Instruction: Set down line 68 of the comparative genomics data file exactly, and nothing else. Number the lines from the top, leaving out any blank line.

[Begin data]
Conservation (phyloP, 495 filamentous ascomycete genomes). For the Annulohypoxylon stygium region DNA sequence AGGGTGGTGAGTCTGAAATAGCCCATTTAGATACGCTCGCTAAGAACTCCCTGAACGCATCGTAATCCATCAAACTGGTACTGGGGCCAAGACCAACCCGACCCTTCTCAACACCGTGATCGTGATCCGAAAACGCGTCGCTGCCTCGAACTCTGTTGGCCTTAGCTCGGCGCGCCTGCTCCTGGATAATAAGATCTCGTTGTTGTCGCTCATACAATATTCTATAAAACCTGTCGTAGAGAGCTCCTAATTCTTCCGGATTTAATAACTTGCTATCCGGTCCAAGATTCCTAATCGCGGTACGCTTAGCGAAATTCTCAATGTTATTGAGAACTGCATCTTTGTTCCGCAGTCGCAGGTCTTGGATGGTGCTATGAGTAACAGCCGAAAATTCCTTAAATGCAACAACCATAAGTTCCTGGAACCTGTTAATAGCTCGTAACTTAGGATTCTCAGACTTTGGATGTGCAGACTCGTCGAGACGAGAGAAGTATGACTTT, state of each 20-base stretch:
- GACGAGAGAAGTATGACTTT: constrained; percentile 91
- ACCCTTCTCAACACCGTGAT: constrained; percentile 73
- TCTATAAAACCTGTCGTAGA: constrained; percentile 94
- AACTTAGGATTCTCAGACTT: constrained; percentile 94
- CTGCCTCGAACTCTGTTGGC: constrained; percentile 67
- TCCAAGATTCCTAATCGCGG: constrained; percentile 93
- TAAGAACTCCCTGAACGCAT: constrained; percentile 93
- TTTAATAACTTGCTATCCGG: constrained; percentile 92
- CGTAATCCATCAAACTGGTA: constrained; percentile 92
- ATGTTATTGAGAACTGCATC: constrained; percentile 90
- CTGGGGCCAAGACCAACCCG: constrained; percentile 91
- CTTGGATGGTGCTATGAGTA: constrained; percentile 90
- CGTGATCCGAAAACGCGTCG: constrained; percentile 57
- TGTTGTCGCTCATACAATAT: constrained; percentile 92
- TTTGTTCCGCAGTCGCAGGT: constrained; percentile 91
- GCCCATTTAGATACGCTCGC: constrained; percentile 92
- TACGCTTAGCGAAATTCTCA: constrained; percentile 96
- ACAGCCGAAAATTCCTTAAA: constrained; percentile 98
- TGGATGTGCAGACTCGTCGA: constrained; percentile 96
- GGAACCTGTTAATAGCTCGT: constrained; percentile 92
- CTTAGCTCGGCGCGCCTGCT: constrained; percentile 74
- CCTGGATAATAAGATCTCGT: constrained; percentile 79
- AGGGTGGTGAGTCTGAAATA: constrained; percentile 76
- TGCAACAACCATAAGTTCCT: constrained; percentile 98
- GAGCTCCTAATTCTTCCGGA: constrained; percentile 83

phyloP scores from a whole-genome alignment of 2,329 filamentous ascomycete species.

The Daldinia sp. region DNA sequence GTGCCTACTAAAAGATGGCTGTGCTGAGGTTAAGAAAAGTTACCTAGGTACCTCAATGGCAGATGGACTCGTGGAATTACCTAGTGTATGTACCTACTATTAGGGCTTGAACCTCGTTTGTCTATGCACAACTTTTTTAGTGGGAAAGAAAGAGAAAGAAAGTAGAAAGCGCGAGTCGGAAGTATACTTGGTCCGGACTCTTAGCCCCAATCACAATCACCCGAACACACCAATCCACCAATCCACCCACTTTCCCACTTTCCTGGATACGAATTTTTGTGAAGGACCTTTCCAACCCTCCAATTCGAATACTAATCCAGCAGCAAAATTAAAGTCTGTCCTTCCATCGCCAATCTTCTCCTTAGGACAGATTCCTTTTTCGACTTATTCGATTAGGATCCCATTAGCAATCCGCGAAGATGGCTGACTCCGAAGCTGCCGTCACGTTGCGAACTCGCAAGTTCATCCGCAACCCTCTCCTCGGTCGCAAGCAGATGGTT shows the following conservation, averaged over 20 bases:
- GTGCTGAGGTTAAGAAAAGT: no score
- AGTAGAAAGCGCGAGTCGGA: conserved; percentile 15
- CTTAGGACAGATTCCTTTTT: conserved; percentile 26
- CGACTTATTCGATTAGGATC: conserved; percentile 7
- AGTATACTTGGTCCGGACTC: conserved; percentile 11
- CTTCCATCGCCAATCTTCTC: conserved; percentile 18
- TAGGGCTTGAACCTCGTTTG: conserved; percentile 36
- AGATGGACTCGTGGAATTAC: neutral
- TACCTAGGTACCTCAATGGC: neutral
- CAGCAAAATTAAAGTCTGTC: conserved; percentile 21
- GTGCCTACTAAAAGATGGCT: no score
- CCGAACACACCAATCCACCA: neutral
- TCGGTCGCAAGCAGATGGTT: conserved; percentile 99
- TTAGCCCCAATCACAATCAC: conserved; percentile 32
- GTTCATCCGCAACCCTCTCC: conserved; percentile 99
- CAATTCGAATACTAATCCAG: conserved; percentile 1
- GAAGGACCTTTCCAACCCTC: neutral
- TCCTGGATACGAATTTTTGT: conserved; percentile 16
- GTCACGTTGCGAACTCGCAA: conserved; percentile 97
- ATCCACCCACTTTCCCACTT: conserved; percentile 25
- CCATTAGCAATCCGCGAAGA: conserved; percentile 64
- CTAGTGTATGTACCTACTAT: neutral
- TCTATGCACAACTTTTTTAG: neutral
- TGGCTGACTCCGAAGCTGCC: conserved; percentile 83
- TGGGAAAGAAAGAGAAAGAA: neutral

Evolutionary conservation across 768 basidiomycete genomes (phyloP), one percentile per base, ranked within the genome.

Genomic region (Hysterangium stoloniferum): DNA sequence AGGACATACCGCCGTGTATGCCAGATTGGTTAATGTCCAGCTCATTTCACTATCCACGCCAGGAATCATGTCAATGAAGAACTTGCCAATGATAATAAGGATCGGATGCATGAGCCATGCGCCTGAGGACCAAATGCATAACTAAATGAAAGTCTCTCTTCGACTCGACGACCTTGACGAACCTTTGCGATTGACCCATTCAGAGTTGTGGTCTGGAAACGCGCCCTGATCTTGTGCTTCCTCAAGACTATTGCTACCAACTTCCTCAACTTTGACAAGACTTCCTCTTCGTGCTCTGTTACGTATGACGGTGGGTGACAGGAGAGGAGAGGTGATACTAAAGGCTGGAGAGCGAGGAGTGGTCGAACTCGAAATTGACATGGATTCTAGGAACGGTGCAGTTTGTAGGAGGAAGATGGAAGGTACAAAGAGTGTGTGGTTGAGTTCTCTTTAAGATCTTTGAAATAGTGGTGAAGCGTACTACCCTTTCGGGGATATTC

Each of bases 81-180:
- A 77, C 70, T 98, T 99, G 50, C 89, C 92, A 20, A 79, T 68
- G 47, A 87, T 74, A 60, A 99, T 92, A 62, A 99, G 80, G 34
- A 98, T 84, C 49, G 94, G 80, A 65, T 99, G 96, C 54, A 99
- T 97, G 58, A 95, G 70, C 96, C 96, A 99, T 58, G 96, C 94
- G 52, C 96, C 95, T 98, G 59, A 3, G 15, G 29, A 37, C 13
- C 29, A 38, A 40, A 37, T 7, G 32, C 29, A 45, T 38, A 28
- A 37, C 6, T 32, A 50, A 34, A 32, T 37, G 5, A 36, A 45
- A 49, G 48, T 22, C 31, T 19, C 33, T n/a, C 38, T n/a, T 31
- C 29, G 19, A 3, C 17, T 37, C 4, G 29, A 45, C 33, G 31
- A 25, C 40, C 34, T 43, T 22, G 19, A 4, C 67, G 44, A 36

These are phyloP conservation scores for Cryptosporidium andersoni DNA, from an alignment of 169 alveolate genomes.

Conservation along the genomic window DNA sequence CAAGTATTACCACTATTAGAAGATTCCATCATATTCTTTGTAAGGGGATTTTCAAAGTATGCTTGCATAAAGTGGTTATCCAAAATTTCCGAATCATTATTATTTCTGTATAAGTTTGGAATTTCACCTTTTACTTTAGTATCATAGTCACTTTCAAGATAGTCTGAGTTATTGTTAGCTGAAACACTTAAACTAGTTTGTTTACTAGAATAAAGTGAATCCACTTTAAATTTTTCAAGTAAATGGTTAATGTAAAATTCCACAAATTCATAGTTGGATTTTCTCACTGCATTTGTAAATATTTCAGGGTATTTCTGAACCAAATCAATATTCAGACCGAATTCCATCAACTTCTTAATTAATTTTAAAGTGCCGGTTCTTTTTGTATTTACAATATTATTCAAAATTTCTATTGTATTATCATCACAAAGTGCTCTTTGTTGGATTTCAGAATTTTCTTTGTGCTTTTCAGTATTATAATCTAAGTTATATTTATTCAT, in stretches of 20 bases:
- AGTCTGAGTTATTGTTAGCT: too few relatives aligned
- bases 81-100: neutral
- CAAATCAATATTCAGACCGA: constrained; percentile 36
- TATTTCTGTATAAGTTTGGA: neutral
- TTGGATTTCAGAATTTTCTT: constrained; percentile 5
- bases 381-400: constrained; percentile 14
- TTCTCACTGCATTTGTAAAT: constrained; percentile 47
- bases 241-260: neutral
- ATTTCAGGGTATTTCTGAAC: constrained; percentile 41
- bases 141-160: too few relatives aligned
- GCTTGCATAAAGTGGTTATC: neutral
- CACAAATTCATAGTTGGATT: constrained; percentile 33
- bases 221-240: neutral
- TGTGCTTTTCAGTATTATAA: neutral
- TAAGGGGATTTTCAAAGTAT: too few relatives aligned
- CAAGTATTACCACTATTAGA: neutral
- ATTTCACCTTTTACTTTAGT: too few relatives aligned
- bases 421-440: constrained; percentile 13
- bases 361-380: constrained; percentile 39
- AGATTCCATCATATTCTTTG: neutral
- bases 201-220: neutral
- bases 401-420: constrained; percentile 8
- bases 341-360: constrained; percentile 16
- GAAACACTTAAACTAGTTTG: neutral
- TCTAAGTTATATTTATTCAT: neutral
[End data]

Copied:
Conservation along the genomic window DNA sequence CAAGTATTACCACTATTAGAAGATTCCATCATATTCTTTGTAAGGGGATTTTCAAAGTATGCTTGCATAAAGTGGTTATCCAAAATTTCCGAATCATTATTATTTCTGTATAAGTTTGGAATTTCACCTTTTACTTTAGTATCATAGTCACTTTCAAGATAGTCTGAGTTATTGTTAGCTGAAACACTTAAACTAGTTTGTTTACTAGAATAAAGTGAATCCACTTTAAATTTTTCAAGTAAATGGTTAATGTAAAATTCCACAAATTCATAGTTGGATTTTCTCACTGCATTTGTAAATATTTCAGGGTATTTCTGAACCAAATCAATATTCAGACCGAATTCCATCAACTTCTTAATTAATTTTAAAGTGCCGGTTCTTTTTGTATTTACAATATTATTCAAAATTTCTATTGTATTATCATCACAAAGTGCTCTTTGTTGGATTTCAGAATTTTCTTTGTGCTTTTCAGTATTATAATCTAAGTTATATTTATTCAT, in stretches of 20 bases: